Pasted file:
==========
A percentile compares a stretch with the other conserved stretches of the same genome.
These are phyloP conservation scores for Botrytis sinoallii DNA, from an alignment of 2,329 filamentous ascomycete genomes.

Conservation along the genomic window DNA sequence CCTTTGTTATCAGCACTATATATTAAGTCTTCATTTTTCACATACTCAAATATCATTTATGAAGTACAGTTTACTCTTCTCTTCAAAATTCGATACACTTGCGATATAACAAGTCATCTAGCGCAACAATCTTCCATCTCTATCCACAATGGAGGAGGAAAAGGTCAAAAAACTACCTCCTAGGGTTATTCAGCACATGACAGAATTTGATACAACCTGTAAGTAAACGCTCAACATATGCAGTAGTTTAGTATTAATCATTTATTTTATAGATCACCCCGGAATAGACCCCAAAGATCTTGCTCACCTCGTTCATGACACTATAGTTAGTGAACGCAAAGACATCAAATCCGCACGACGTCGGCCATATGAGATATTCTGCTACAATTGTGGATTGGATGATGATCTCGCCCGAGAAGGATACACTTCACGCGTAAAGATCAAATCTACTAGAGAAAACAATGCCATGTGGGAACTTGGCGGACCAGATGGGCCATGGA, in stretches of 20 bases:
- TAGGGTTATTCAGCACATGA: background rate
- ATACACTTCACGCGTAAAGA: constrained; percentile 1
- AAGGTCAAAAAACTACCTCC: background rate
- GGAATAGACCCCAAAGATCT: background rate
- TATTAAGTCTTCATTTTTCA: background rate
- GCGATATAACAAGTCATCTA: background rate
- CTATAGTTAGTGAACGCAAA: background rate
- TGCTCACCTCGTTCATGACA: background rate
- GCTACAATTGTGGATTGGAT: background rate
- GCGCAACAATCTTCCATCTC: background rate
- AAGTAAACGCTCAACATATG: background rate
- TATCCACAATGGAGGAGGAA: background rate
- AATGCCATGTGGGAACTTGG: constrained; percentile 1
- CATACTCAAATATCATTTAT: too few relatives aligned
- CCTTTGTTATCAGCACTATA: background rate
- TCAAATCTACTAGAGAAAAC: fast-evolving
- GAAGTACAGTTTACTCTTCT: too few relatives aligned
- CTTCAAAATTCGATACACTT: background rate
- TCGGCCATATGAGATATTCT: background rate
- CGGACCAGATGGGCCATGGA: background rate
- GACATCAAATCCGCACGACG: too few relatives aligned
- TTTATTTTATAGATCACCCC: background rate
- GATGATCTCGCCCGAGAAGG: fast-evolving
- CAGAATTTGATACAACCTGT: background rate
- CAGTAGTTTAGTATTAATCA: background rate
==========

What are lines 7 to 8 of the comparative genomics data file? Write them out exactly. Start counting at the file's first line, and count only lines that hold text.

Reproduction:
- GGAATAGACCCCAAAGATCT: background rate
- TATTAAGTCTTCATTTTTCA: background rate